Foreign Minister Sergey Lavrov’s answers to media questions on the sidelines of the 37th Regular Session of the UN Human Rights Council and the Conference on Disarmament Geneva, February 28, 2018

Wednesday, 28 February 2018 14:03

Question: The United States adopted new sanctions against North Korea last weekend. What is the probability of a US military operation? How would Russia react in this case?

Sergey Lavrov: You should ask the US administration about the probability of a military option. US President Donald Trump said many times that he would take all the necessary measures, including a military operation, to settle this problem. Views on this scenario have been presented many times in the US, Russia and other countries. They indicate that a military operation would result in a humanitarian catastrophe, claiming hundreds of thousands, if not millions, of innocent lives. These military calculations are public knowledge.

We hope that the positive trend which was set during the Winter Olympics and will hopefully continue during the Paralympic Games in PyeongChang will be used to create conditions for launching talks. A high ranking North Korean delegation was in PyeongChang during the Olympics. Talks were held at the level of the President of South Korea, and the North Korean delegation expressed a desire to meet with US Vice President Mike Pence. Regrettably, this opportunity did not materialise.

We hoped that the period of tranquillity, during which the above contacts were held, no missiles were launched in North Korea and US-South Korean military exercises were suspended, would be used to create a de facto positive impetus. Regrettably, it has not happened so far. Many observers noticed that US Special Representative for North Korea Policy Joseph Yun has submitted his resignation. Few believe that he has done this exclusively for personal reasons, as it has been announced. It is unclear who will replace Mr Yun, which is not raising optimism either. However, we continue to discuss ways to normalise the situation and create conditions for talks with all parties to the so-called six-party talks. Today I had in-depth discussions on this issue with my colleague, Foreign Minister of South Korea Kang Kyung-wha. We will stay in contact.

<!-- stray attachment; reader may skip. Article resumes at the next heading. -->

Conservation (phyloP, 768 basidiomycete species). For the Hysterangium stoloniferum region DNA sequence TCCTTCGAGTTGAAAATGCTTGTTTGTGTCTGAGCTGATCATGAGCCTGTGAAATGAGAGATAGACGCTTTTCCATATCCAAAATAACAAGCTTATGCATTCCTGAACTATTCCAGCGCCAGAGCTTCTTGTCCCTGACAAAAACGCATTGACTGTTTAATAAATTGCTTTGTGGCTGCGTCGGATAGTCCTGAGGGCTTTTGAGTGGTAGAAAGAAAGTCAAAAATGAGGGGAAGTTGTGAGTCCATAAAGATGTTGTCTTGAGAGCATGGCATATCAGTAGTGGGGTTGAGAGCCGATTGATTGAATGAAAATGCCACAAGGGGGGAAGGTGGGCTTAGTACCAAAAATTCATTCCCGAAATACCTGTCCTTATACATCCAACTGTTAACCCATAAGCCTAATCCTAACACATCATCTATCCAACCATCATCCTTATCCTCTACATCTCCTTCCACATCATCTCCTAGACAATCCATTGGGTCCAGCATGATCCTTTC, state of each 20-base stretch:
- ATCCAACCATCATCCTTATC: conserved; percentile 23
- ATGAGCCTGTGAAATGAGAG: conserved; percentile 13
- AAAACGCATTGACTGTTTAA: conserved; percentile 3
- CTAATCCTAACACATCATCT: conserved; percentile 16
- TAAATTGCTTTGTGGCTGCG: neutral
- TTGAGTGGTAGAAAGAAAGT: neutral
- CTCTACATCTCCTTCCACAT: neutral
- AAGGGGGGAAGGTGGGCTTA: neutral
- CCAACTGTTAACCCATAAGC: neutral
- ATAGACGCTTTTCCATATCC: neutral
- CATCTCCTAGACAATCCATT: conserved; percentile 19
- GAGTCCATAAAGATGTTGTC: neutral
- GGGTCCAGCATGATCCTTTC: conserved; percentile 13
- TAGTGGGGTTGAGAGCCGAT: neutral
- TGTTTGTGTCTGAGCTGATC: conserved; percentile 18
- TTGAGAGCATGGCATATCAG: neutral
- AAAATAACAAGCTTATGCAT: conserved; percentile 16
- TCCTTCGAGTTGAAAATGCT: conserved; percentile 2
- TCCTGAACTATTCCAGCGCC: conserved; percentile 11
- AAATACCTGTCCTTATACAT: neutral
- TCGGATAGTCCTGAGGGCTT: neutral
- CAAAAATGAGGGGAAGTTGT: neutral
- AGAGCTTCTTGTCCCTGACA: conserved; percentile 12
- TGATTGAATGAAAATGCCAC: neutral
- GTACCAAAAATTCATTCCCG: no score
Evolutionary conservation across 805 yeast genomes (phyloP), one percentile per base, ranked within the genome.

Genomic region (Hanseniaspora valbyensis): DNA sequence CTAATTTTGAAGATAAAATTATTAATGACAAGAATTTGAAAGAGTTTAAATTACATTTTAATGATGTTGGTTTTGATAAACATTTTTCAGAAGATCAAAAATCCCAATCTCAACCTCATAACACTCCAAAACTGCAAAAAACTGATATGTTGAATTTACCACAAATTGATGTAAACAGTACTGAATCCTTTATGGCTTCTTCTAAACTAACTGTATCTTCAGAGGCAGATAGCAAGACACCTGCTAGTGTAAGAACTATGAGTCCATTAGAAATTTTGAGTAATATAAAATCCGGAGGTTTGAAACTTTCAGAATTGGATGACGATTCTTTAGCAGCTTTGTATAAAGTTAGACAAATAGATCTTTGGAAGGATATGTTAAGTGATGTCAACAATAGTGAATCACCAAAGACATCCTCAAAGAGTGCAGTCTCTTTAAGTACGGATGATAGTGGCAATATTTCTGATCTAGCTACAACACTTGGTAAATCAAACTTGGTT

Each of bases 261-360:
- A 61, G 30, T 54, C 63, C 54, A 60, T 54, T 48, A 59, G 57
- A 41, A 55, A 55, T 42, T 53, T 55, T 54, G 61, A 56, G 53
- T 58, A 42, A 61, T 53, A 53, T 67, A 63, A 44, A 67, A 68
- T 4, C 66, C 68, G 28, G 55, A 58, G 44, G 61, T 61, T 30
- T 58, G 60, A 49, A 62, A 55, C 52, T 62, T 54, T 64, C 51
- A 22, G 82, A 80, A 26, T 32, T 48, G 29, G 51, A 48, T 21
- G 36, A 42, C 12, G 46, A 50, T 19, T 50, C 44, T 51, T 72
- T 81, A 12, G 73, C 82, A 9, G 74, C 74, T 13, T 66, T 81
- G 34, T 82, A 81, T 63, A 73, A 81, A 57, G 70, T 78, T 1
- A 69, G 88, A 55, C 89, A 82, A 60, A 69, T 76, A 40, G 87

Question: Will the maintenance of the humanitarian pause in Eastern Ghouta be coordinated with the [terrorist] groups? For example, the Free Syrian Army sent a request to the UN Security Council yesterday regarding the evacuation of Jabhat al-Nusra fighters and their families. How will Moscow respond to this?

Sergey Lavrov: We are ready for any option. We organised a voluntary evacuation of fighters and their families during the liberation of Eastern Aleppo. We are ready to discuss any option that will help neutralise the terrorists and end their operations. If they can be evacuated somewhere, we will not object, but this option should be discussed first. We are ready to discuss any option, but primarily those that will help save lives. The relevant resolution has been adopted. It says unambiguously that the ceasefire regime will not apply to the terrorists. If our colleagues at the UN and those who have influence with Jabhat al-Nusra coordinate this evacuation, we will not object.

Question: Did you discuss the possibility of rapprochement between the two Korean states at your meeting with the South Korean colleague? What role could Russia play in the potential rapprochement?